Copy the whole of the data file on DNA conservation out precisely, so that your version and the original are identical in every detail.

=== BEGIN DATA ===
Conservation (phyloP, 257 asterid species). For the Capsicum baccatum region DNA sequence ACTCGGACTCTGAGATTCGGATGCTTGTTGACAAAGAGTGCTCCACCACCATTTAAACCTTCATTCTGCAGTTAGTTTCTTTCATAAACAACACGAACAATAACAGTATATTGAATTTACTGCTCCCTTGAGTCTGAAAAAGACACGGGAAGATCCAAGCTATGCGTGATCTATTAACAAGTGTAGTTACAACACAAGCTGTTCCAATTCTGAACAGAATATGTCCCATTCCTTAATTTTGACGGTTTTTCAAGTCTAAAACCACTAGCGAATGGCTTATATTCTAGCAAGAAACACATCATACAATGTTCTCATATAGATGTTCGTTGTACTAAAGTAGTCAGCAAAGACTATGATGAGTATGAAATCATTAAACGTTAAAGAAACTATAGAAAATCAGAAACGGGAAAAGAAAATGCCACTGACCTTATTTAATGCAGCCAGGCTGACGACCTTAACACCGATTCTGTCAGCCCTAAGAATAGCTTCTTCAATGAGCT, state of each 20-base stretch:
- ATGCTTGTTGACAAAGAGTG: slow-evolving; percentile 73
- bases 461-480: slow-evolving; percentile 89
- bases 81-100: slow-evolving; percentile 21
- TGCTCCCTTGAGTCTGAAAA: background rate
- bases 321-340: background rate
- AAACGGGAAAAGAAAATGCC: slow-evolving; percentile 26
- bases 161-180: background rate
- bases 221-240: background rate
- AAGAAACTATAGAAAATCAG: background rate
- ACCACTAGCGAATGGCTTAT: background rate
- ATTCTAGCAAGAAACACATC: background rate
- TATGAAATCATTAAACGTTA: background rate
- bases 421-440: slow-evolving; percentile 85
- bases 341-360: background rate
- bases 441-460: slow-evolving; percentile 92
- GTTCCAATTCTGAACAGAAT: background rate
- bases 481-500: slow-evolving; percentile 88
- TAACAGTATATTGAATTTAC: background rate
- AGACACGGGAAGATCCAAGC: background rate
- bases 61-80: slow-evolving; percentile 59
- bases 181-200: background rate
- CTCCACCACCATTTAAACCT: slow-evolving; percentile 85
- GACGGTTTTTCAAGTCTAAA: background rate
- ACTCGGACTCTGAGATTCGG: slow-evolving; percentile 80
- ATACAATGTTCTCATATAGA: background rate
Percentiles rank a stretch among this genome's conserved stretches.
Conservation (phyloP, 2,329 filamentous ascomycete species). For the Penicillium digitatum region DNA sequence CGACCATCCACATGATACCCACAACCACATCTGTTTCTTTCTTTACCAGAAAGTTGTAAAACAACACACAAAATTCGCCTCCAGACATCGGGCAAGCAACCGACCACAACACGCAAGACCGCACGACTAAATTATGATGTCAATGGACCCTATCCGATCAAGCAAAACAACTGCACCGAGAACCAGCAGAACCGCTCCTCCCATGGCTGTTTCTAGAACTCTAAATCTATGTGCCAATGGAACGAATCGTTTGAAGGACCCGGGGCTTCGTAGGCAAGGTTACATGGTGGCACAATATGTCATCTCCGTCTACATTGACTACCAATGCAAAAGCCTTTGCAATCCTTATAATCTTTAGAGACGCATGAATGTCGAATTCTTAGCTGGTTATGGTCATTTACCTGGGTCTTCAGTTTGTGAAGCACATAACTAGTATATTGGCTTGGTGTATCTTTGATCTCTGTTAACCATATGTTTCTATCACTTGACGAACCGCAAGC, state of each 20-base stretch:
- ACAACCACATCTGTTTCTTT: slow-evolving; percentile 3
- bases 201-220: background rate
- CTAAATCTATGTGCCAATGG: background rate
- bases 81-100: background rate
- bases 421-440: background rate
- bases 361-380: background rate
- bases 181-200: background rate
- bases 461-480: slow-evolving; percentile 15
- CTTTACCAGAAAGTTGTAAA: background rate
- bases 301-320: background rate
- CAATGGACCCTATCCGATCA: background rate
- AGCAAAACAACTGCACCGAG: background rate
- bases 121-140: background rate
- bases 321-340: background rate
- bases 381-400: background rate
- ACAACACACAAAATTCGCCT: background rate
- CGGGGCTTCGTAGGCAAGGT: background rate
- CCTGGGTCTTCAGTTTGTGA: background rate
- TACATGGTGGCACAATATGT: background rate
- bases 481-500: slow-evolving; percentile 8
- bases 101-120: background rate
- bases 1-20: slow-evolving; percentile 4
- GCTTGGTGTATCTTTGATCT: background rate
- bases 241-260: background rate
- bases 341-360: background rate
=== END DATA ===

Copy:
Conservation (phyloP, 257 asterid species). For the Capsicum baccatum region DNA sequence ACTCGGACTCTGAGATTCGGATGCTTGTTGACAAAGAGTGCTCCACCACCATTTAAACCTTCATTCTGCAGTTAGTTTCTTTCATAAACAACACGAACAATAACAGTATATTGAATTTACTGCTCCCTTGAGTCTGAAAAAGACACGGGAAGATCCAAGCTATGCGTGATCTATTAACAAGTGTAGTTACAACACAAGCTGTTCCAATTCTGAACAGAATATGTCCCATTCCTTAATTTTGACGGTTTTTCAAGTCTAAAACCACTAGCGAATGGCTTATATTCTAGCAAGAAACACATCATACAATGTTCTCATATAGATGTTCGTTGTACTAAAGTAGTCAGCAAAGACTATGATGAGTATGAAATCATTAAACGTTAAAGAAACTATAGAAAATCAGAAACGGGAAAAGAAAATGCCACTGACCTTATTTAATGCAGCCAGGCTGACGACCTTAACACCGATTCTGTCAGCCCTAAGAATAGCTTCTTCAATGAGCT, state of each 20-base stretch:
- ATGCTTGTTGACAAAGAGTG: slow-evolving; percentile 73
- bases 461-480: slow-evolving; percentile 89
- bases 81-100: slow-evolving; percentile 21
- TGCTCCCTTGAGTCTGAAAA: background rate
- bases 321-340: background rate
- AAACGGGAAAAGAAAATGCC: slow-evolving; percentile 26
- bases 161-180: background rate
- bases 221-240: background rate
- AAGAAACTATAGAAAATCAG: background rate
- ACCACTAGCGAATGGCTTAT: background rate
- ATTCTAGCAAGAAACACATC: background rate
- TATGAAATCATTAAACGTTA: background rate
- bases 421-440: slow-evolving; percentile 85
- bases 341-360: background rate
- bases 441-460: slow-evolving; percentile 92
- GTTCCAATTCTGAACAGAAT: background rate
- bases 481-500: slow-evolving; percentile 88
- TAACAGTATATTGAATTTAC: background rate
- AGACACGGGAAGATCCAAGC: background rate
- bases 61-80: slow-evolving; percentile 59
- bases 181-200: background rate
- CTCCACCACCATTTAAACCT: slow-evolving; percentile 85
- GACGGTTTTTCAAGTCTAAA: background rate
- ACTCGGACTCTGAGATTCGG: slow-evolving; percentile 80
- ATACAATGTTCTCATATAGA: background rate
Percentiles rank a stretch among this genome's conserved stretches.
Conservation (phyloP, 2,329 filamentous ascomycete species). For the Penicillium digitatum region DNA sequence CGACCATCCACATGATACCCACAACCACATCTGTTTCTTTCTTTACCAGAAAGTTGTAAAACAACACACAAAATTCGCCTCCAGACATCGGGCAAGCAACCGACCACAACACGCAAGACCGCACGACTAAATTATGATGTCAATGGACCCTATCCGATCAAGCAAAACAACTGCACCGAGAACCAGCAGAACCGCTCCTCCCATGGCTGTTTCTAGAACTCTAAATCTATGTGCCAATGGAACGAATCGTTTGAAGGACCCGGGGCTTCGTAGGCAAGGTTACATGGTGGCACAATATGTCATCTCCGTCTACATTGACTACCAATGCAAAAGCCTTTGCAATCCTTATAATCTTTAGAGACGCATGAATGTCGAATTCTTAGCTGGTTATGGTCATTTACCTGGGTCTTCAGTTTGTGAAGCACATAACTAGTATATTGGCTTGGTGTATCTTTGATCTCTGTTAACCATATGTTTCTATCACTTGACGAACCGCAAGC, state of each 20-base stretch:
- ACAACCACATCTGTTTCTTT: slow-evolving; percentile 3
- bases 201-220: background rate
- CTAAATCTATGTGCCAATGG: background rate
- bases 81-100: background rate
- bases 421-440: background rate
- bases 361-380: background rate
- bases 181-200: background rate
- bases 461-480: slow-evolving; percentile 15
- CTTTACCAGAAAGTTGTAAA: background rate
- bases 301-320: background rate
- CAATGGACCCTATCCGATCA: background rate
- AGCAAAACAACTGCACCGAG: background rate
- bases 121-140: background rate
- bases 321-340: background rate
- bases 381-400: background rate
- ACAACACACAAAATTCGCCT: background rate
- CGGGGCTTCGTAGGCAAGGT: background rate
- CCTGGGTCTTCAGTTTGTGA: background rate
- TACATGGTGGCACAATATGT: background rate
- bases 481-500: slow-evolving; percentile 8
- bases 101-120: background rate
- bases 1-20: slow-evolving; percentile 4
- GCTTGGTGTATCTTTGATCT: background rate
- bases 241-260: background rate
- bases 341-360: background rate